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Why the NHL playoffs produces more drama than the NBA playoffs

Doc Emrick and Ed Olczyk of NBC.

Doc Emrick and Ed Olczyk of NBC. Credit: NBC

The long road through the regular season and playoffs ended where everyone knew it must, with Warriors vs. Cavaliers III, which makes for a compelling NBA Finals but less so for the seven months that led up to it.

As ESPN analyst Jeff Van Gundy said Tuesday, “I think it’s great to have greatness. It would have been even better if that greatness had been pushed a little bit harder [in prior rounds] so they had to dig down deep and find their way out of a hole.”

The NHL has no such problems, as usual providing the predictably unpredictable alternative to the NBA among the odd couple of winter sports.

True, the Penguins are back in the Stanley Cup Final, which they lead, 1-0, after Monday’s 5-3 victory over the Predators, but they twice needed seven games to survive earlier series and are trying to become the first repeat champ in 19 years.

The Preds, meanwhile, had the worst record among the 16 playoff participants – tied in points with the non-playoff Islanders – and never before had so much as reached a conference final.

The NBA equivalent would be the eighth-seeded Bulls or Trail Blazers reaching the NBA Finals. Not happening.

And the Predators lost Game 1 despite dominating most of the play. That’s hockey.

So, what is it about hockey that causes this sort of instability? The nature of the sport, with its strange bounces and “puck luck?” The importance of goaltenders? The parity of talent? The stars’ limited ice time?

NBC’s Eddie Olczyk, Pierre McGuire and Doc Emrick took cracks at those questions on a conference call Tuesday to promote the network’s coverage of the Final, which continues on NBCSN on Wednesday night.

Eddie Olczyk

“I think it is all of the above,” Olczyk said. “We see the great equalizer, the guy in goal that can steal you a game or two. And the league is so close, let alone on a nightly basis but in these playoff series, it’s just a play here or a play there that separates teams that can move on. Unfortunately players lose jobs [based on that], coaches lose jobs, [general] managers as well.

“The league is just absolutely so close. Look, I go back to the year [2012] when the Kings were the eighth seed and they started every series obviously on the road but they started every series on their way to a Stanley Cup where they went 3-0 up in every series.

“That’s just incredible to be able to go on the road and win two games of every round to give yourself a chance to win the Stanley Cup. I just think it is all of the above and I just think it speaks to the depth of this league. It is a team game.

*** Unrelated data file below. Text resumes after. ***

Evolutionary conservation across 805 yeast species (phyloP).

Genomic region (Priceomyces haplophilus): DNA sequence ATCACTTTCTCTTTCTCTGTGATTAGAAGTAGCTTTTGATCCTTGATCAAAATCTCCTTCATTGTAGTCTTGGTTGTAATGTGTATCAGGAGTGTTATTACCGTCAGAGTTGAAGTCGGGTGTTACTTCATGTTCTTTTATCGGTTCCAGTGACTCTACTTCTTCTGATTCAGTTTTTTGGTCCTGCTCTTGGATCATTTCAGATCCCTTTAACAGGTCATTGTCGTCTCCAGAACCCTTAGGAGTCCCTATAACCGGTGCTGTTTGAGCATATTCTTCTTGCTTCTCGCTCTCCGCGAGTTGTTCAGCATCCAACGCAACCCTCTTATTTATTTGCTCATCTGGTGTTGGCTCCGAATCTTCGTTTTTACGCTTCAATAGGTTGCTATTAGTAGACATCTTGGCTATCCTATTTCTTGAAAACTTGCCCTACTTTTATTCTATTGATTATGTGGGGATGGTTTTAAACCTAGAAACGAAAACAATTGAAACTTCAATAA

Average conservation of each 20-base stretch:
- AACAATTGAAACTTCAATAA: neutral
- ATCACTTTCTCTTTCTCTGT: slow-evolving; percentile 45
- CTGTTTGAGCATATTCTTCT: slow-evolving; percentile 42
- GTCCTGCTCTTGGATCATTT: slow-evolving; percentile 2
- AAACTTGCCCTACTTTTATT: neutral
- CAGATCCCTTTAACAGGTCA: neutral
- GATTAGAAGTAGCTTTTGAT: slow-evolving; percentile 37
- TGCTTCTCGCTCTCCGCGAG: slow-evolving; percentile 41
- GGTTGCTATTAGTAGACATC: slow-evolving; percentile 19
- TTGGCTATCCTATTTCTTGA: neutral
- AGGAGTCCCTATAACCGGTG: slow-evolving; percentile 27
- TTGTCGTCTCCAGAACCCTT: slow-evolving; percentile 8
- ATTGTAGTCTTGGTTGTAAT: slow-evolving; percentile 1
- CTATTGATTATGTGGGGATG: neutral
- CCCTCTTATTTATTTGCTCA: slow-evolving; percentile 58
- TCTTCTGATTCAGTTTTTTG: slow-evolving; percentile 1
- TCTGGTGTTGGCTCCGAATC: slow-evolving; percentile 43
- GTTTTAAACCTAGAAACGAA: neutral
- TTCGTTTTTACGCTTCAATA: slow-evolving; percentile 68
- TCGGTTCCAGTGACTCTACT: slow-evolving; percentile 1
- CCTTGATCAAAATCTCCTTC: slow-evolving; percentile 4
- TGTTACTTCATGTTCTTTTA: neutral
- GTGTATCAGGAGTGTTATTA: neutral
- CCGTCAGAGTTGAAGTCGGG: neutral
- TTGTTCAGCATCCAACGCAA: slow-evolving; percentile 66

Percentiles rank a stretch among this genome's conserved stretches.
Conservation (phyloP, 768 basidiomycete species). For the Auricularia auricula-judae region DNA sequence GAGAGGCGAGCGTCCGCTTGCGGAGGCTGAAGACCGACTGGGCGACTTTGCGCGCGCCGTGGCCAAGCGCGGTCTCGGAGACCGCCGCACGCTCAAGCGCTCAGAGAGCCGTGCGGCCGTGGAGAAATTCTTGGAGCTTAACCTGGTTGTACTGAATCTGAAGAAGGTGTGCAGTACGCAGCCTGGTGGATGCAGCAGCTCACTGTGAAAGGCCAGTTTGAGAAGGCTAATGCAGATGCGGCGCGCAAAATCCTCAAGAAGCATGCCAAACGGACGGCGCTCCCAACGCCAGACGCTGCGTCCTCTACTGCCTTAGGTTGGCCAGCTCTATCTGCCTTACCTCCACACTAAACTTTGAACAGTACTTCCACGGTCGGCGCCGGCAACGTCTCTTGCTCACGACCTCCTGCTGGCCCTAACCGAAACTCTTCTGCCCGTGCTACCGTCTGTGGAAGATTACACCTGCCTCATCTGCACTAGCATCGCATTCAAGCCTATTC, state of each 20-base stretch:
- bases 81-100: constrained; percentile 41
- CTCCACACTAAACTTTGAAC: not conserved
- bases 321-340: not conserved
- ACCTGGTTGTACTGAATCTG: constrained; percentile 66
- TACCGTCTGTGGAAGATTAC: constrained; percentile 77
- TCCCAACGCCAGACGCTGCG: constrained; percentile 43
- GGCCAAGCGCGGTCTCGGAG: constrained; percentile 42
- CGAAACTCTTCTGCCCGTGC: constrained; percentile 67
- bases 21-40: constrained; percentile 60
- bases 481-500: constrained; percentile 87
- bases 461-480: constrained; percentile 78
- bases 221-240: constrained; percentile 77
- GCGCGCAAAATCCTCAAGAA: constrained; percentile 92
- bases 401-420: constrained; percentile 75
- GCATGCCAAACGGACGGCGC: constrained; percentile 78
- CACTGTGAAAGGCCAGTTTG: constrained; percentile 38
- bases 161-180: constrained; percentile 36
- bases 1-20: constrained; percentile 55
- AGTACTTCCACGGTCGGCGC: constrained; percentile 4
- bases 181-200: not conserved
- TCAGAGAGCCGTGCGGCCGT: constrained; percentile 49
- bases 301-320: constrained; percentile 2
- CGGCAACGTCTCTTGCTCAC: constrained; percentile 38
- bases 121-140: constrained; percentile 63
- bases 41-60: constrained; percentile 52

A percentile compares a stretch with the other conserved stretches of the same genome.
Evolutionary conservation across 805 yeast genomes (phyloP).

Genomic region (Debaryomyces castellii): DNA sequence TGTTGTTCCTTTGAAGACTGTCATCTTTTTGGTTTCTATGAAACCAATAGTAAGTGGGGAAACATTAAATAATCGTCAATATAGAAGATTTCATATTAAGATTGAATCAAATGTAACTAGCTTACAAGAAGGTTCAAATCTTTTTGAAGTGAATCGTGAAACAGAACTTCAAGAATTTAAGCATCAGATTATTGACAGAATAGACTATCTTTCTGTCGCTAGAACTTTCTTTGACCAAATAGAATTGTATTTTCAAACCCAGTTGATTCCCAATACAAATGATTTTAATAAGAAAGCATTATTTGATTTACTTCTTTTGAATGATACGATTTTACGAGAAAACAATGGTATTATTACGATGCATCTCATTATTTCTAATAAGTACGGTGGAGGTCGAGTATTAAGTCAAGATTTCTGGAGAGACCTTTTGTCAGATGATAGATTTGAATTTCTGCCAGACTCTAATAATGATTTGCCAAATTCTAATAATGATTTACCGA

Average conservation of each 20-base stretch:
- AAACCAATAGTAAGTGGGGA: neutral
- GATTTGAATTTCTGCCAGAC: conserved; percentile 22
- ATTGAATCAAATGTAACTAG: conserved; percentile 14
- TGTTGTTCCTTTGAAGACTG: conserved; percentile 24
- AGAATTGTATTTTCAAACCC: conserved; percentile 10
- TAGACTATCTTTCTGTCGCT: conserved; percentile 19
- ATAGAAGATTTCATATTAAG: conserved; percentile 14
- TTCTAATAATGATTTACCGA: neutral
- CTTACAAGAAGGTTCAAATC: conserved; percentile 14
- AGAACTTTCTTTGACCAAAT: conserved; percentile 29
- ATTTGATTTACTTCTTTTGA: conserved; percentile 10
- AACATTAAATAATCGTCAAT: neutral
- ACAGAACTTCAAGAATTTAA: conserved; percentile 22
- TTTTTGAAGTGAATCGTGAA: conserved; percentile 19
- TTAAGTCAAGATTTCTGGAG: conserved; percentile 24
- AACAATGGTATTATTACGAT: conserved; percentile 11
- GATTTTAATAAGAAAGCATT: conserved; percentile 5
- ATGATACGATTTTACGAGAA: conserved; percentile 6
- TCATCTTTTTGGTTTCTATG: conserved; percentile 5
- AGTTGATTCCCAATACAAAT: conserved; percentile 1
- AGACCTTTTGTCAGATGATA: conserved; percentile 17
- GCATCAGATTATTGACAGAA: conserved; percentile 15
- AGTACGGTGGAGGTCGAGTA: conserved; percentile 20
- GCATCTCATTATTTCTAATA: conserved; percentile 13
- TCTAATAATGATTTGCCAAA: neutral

“If you look at the common denominator for me over the last handful of years it is that you need the guy in goal to be consistent. You need your goaltender to make the routine save 110 percent of the time. You can’t give up bad goals.

“You need the difference-makers up front, and you look at the teams who have won here in the past, they’ve had a stud on the back end. Nashville has a couple of them in particular in [Roman] Josi and [Mattias] Ekholm. You know what P.K. Subban has done. Ryan Ellis has emerged with more opportunity.

Pierre McGuire

“I’ll agree with everything Eddie just said and a couple more things: We haven’t had a bad draft in this league since 2003, so the talent bucket is full around the league because we’ve had these unbelievably strong drafts. And we haven’t had expansion since [2000].

“So because of no expansion and these unbelievably fruitful drafts, the talent bucket is full. Then you compound that with the salary cap and you compound that with the movement of unrestricted free agents and free agency being at a younger age, all these things put together lead to this amazing league full of parity, but also excellence.

“Parity can be great, but it’s even better if there’s excellence.”

Doc Emrick

“It’s the ultimate team game, too, because in a 60-minute game the best players don’t play half of it,” Emrick said. “Sidney Crosby played 20:09 and he had two assists. That means that for almost 40 minutes he wasn’t there. He wasn’t on the ice.

“He was on the bench, and yet he’s one of the best players in the sport and he makes a difference when he’s out there. And the rest of the time the rest of the players have to be pretty good, too.

“Roman Josi played more than any other Predator: 28:22, as a defenseman. That’s not quite half the game. The team depth just has to be there in this sport. You can’t count on star players to be out there three-quarters of the time. They just can’t do it because what’s required in hockey is so great in terms of speed and stamina and everything else. It’s not 94 feet or 92 feet, it’s 200. It’s a lot different.

“Both sports are wonderful sports, but this is one where you have to have so much team depth and you have to count on it for all 60 minutes.”

New York Sports